With the encouragement of FynArts Festival Director Mary Faure, and Tim Hedges and Lou-Anne Lubbe of Abagold, he passed his audition at the Music School with flying colours, embarking on the course in March 2019. The university identified a sponsor for his tuition fees and offered to pay for his accommodation and food for the first year. But if Luvo thought he was going to the Music School just to work on his singing, that notion was soon blown out of the water.  

Not only did the course include music theory and modules on a variety of musical genres, but he was also required to play a musical instrument, in addition to voice training. That meant learning to play the piano from scratch, and although his father had taught him to read music, deciphering the notes while playing the piano took multi-tasking to a different level. 

He also found that in order to understand what he was singing, he needed to learn Italian (with German and French to follow in the next two years). Then there was literature, diction, stagecraft and acting. He also sang in the chorus of the College’s annual opera production. Somewhat to his amazement, he passed all his subjects with an average of 70%, obtaining two distinctions.

During the December holidays, he has been working at Abagold again and CEO, Tim Hedges is determined to help Luvo keep his dream alive. He arranged for him to entertain the share-holders at Abagold’s most recent AGM and they were equally inspired by his talent. As he says, “We are very proud of what Luvo has achieved during his first year at the Music School and although his anonymous sponsor has undertaken to pay his tuition fees every year if he continues to pass, he needs additional funding for his accommodation, food, books and transport.  He also needs to be able to enter for singing competitions – maybe even take a trip to Europe to experience the opera scene and some of the great opera houses for himself. These are the tools of his trade.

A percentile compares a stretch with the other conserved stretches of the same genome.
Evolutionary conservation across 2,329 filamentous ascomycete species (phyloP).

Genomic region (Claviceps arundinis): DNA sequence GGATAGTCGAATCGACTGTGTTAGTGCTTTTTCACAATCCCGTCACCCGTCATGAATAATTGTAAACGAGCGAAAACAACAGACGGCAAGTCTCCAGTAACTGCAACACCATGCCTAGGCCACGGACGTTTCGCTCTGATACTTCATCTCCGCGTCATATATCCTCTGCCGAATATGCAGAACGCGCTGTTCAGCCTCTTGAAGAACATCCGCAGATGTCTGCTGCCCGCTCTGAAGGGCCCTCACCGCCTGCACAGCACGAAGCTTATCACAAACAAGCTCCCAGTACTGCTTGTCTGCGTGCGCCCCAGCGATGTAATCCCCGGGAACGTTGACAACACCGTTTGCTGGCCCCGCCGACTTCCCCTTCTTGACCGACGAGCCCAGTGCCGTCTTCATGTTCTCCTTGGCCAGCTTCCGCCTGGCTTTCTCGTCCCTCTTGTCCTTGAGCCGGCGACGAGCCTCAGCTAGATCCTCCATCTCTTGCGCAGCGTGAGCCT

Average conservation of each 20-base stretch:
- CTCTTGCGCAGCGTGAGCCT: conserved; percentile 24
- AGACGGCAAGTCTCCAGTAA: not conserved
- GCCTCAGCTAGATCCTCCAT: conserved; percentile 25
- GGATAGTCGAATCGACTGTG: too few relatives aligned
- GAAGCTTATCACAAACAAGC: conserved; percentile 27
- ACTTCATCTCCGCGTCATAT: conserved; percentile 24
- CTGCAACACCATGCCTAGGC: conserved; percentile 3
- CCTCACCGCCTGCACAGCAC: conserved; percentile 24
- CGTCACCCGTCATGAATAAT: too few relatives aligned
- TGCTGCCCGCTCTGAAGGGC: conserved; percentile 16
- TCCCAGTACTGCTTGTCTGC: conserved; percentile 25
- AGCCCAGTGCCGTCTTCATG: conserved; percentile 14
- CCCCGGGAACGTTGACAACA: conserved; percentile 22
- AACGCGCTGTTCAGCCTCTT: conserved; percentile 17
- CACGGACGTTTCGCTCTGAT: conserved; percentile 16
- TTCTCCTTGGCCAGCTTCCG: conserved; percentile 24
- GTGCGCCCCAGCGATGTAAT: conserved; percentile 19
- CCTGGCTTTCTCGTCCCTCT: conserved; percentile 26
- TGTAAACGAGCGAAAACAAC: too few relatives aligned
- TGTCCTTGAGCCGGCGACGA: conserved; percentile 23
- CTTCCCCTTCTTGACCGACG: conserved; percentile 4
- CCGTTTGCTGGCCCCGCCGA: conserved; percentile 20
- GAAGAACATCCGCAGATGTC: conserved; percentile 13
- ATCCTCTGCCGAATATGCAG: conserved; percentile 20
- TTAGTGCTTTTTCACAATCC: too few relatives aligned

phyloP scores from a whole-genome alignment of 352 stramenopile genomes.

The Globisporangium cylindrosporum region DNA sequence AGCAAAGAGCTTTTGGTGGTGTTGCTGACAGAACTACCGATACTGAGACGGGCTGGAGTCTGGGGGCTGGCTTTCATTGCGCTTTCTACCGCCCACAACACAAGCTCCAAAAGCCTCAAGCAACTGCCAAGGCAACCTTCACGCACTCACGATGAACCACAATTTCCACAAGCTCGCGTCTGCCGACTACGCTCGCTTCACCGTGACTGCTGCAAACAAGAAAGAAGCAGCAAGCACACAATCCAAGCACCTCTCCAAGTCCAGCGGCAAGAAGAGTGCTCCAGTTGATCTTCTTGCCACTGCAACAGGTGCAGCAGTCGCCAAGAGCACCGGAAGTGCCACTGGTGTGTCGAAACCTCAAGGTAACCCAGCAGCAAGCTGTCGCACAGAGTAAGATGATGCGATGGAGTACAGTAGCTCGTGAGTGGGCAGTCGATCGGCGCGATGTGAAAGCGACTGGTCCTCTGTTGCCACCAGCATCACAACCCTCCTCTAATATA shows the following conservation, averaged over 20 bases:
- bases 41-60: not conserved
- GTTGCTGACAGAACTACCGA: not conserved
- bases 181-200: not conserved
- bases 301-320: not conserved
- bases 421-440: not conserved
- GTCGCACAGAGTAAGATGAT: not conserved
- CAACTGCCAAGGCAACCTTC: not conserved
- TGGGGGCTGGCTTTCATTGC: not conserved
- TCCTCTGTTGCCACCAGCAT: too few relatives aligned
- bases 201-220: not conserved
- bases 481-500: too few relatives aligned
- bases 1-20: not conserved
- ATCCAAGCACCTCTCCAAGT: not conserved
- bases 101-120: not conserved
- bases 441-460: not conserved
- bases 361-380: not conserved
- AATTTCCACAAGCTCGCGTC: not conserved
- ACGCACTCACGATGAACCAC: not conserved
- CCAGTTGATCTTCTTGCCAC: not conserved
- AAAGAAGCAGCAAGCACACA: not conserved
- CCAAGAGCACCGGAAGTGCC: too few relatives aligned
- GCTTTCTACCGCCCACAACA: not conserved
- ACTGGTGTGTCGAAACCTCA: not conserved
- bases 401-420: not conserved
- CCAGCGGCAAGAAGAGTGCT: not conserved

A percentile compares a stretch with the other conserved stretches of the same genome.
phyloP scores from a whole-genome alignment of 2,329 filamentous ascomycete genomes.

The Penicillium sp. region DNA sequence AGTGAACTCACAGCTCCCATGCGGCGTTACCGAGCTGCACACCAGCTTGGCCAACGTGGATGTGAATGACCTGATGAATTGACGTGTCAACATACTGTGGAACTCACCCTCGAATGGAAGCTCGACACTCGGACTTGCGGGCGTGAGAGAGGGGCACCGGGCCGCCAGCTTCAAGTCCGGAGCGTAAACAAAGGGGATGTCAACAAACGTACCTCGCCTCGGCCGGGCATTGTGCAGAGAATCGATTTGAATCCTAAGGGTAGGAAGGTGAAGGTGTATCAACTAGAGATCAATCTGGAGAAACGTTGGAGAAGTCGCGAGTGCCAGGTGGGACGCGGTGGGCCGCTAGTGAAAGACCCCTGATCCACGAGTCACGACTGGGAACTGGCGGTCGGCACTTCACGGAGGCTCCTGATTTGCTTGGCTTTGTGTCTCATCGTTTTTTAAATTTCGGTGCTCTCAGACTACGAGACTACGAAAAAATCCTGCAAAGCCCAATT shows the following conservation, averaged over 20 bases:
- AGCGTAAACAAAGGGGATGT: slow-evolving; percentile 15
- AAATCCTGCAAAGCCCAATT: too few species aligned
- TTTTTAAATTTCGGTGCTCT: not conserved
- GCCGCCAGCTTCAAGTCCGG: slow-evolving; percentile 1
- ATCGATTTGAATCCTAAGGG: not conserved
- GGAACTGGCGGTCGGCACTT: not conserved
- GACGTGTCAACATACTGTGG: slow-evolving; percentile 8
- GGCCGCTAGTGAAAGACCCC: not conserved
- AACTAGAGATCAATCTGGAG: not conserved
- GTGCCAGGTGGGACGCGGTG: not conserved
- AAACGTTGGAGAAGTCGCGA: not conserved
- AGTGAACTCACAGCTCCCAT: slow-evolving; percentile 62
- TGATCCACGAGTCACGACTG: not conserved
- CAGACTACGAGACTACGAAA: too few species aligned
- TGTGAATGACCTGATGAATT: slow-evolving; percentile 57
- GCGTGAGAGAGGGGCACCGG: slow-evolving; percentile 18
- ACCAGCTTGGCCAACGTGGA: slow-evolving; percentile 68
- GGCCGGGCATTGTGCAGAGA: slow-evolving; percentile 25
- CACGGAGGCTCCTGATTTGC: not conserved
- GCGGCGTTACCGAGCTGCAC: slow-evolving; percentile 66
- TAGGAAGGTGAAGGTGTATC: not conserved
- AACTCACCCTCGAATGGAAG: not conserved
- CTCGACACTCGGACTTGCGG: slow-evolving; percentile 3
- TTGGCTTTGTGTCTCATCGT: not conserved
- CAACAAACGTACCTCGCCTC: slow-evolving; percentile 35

“We have helped Luvo to launch a group funding initiative on the back-a-buddy platform, with a target of R87 000 for the year. The money will be channelled through the Abagold Development Trust, a registered NPO with Section 18A tax benefits for donors. In addition, he will be looking for opportunities to raise funds by performing at weddings and other functions. Actually, what we’re doing is inviting others to join Luvo on his inspirational journey to become the new Pavarotti – the African Pavarotti.” 

Luvo, together with a couple of other up-and-coming young musicians like flautist, Axolile Hosa will this year be presenting a concert at the FynArts Festival  from 5 – 16 June, under the guidance of local musician Louna Stoffberg. He still finds it hard to realise that he is finally living the dream and like other South African singers like Pretty Yende and Levy Lekgapane who are making it big on foreign stages, he is passionate about introducing other young people to the power and joy of music. 

To help Luvo on his journey to become an opera star you can click on